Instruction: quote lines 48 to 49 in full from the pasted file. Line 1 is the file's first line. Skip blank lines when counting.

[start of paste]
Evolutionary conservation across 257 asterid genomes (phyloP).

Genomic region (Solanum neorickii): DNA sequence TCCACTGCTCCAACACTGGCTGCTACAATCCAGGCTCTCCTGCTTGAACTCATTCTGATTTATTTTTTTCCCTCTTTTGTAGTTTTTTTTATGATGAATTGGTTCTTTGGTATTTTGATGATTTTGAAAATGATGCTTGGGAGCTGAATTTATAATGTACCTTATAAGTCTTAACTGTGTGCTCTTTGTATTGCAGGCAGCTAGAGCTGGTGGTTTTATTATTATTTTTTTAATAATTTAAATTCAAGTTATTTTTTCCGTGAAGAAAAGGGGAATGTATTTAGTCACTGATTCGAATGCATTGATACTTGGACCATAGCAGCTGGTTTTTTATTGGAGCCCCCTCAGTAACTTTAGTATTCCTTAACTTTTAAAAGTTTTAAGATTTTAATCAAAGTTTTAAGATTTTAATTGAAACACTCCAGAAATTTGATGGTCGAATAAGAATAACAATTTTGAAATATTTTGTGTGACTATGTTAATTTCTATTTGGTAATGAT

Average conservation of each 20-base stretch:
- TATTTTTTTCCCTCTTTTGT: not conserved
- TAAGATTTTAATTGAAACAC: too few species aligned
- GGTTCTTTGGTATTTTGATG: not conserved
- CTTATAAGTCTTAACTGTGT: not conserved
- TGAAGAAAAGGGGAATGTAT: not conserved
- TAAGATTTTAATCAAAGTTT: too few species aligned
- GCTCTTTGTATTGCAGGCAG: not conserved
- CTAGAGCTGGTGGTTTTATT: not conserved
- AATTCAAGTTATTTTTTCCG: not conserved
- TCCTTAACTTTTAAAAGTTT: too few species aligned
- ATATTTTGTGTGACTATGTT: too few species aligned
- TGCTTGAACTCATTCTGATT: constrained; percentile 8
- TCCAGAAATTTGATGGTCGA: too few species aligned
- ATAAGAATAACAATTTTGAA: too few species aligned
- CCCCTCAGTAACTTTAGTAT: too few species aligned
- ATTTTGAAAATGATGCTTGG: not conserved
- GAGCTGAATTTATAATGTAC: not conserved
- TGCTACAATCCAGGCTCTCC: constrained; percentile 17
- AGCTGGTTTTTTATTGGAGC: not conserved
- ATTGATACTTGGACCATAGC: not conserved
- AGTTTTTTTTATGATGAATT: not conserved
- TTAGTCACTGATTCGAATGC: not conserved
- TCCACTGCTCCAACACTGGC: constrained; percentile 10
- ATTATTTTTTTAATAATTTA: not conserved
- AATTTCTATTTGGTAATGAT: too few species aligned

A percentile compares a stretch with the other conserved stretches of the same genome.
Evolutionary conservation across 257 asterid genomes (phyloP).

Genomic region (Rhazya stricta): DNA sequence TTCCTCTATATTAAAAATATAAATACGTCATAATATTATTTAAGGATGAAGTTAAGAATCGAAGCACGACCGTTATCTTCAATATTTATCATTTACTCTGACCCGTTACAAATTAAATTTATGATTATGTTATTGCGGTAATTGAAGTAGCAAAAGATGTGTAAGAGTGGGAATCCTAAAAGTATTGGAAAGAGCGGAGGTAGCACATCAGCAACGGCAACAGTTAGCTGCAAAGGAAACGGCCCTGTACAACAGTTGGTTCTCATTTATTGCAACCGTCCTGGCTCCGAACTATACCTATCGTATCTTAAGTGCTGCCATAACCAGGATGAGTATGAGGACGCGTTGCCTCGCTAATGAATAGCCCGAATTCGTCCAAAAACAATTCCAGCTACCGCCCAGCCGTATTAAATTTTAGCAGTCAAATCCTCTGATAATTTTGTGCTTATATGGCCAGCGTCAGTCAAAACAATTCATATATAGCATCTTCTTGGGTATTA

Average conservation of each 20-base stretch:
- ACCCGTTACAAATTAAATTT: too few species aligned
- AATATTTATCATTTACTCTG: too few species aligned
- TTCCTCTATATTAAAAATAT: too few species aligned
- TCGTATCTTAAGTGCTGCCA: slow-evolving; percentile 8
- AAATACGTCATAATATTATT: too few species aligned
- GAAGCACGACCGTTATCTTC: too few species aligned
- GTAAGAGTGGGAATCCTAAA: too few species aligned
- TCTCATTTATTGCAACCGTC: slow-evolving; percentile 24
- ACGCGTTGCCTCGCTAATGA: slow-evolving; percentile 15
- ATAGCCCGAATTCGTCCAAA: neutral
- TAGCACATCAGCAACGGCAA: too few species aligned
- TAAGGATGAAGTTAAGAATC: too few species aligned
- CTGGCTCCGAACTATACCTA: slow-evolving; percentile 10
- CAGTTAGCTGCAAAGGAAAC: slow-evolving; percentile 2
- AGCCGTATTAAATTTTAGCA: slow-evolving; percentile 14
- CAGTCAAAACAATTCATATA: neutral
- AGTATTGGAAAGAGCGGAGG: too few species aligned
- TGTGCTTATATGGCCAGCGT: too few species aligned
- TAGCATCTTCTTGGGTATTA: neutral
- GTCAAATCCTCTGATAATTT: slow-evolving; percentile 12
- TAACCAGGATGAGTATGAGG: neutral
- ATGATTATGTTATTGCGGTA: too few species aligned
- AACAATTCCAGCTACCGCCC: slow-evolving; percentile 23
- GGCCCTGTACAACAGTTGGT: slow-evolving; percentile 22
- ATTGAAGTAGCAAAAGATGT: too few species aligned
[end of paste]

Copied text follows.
- CAGTCAAAACAATTCATATA: neutral
- AGTATTGGAAAGAGCGGAGG: too few species aligned